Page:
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Tatas Dump Cyrus Mistry As Chairman, Recall Ratan Tata

MUMBAI – For the past few months, TOI’s national corporate editor, Boby Kurian, had been working on a story that all was not well within the Tatas. He had heard reports of rising tension between Cyrus Mistry+ — who took over as chairman of India’s largest conglomerate in December 2012 from Ratan Tata — and the so-called ‘old guard’+ . There were many theories–ranging from unhappiness over the group’s performance, to the handling of certain situations and companies — none of which could be confirmed. At the core, though, there appeared to be a clash of cultures and management styles; there was concern over the erosion of long-held “values” and the reversal of certain policies and practices.

But the stunning suddenness with which the Tatas on Monday evening announced the replacement of Mistry, aged 48, and the temporary return of his 78-year-old predecessor to the helm has left India Inc in a state of shock.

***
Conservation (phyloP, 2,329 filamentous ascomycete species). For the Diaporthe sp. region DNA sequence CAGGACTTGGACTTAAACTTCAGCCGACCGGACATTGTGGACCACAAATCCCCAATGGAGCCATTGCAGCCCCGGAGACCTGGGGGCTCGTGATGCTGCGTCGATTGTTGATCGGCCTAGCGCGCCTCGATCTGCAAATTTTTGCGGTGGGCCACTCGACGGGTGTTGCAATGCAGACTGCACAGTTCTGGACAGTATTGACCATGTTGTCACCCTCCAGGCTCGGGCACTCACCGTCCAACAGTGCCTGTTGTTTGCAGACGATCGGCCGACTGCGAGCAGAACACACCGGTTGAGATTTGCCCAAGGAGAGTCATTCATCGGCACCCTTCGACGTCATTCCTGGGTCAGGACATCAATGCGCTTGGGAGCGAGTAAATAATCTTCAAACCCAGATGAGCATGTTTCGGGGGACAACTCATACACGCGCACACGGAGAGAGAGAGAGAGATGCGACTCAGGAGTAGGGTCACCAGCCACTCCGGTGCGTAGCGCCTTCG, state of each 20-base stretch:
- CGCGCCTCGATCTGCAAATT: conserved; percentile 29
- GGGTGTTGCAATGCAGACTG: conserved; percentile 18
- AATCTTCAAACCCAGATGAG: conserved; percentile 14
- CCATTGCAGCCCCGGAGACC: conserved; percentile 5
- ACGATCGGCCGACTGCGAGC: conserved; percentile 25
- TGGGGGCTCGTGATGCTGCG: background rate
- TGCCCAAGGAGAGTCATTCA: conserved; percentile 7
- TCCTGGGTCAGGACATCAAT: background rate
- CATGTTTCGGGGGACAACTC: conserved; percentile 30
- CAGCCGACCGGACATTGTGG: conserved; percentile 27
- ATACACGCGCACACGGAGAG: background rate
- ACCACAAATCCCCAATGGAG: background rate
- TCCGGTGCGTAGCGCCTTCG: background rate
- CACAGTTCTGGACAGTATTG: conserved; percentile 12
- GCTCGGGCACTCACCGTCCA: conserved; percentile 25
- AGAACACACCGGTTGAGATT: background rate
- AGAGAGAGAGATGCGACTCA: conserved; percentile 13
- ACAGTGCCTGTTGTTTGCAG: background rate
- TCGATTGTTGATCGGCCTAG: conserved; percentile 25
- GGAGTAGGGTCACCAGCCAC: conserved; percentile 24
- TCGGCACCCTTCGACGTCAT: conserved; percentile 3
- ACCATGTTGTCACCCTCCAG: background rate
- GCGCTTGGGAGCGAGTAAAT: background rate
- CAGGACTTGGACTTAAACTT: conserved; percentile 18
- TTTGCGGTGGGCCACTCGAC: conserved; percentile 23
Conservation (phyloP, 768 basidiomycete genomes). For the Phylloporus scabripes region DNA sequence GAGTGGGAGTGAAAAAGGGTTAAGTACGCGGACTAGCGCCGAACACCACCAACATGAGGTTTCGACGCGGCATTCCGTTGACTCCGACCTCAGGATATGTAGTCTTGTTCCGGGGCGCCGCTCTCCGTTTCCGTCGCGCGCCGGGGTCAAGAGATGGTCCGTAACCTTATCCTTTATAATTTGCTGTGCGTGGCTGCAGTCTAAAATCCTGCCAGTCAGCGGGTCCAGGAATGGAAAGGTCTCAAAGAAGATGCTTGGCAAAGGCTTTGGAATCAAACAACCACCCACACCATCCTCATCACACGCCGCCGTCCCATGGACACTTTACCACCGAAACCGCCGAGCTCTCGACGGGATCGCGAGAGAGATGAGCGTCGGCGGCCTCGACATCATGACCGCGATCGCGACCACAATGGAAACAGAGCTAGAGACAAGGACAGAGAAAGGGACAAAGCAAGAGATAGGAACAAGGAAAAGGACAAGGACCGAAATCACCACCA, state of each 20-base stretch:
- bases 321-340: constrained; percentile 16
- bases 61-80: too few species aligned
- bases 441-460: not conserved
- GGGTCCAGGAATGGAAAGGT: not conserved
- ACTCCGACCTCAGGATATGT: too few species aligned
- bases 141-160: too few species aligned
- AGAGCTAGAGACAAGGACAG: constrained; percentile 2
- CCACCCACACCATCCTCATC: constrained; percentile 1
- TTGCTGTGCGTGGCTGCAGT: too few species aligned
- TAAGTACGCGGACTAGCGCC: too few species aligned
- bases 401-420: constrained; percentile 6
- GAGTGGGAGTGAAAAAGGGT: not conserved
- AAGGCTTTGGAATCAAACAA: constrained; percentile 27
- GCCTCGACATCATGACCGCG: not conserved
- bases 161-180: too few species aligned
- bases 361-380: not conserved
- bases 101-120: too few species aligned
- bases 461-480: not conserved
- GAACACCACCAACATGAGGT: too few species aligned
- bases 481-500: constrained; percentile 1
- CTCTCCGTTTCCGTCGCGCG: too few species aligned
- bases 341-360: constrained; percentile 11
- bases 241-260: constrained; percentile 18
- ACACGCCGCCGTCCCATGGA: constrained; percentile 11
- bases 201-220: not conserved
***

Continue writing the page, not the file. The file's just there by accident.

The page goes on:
What makes the sacking as extraordinary as it is dramatic is the fact that Mistry is not just another executive; he is son of construction tycoon Pallonji Mistry , the single largest individual shareholder in Tata Sons — the group’s holding company–with a stake of 18.5%. But an overwhelming 66% is controlled by the Tata Trusts, whose life-long chairman is Ratan Tata (remaining 15.5% of Tata Sons is held by group companies). Some years ago, the Articles of Association of Tata Sons were changed to give the trusts sweeping powers in the selection and removal of a chairman.

Conversations with people within or close to the group indicate that the decision was not as abrupt as it appears to be. Said one of them, “It seems to have happened in a hurry, but it was building up.”

Given the financial and family backing that Cyrus enjoys, any legal challenge he mounts against his dismissal could lead to uncertainty both within and outside the group, at a time when a number of its companies aren’t doing very well. A marathon meeting of the Tata Sons board was followed by a terse press release to announce that Mistry was being “replaced” by Ratan Tata as “interim chairman” and a five-member committee had been constituted to choose a successor within four months. It is said to have taken even top group executives who were physically present in Bombay House, the headquarters of the Tatas, by surprise; one CEO apparently called another and said, “Switch on your TV .”

Of the nine-member board, six are believed to have voted against Mistry while two abstained (Mistry didn’t have a vote on this). In the hours that followed, the five-member Group Executive Council that Mistry had set up was disbanded.

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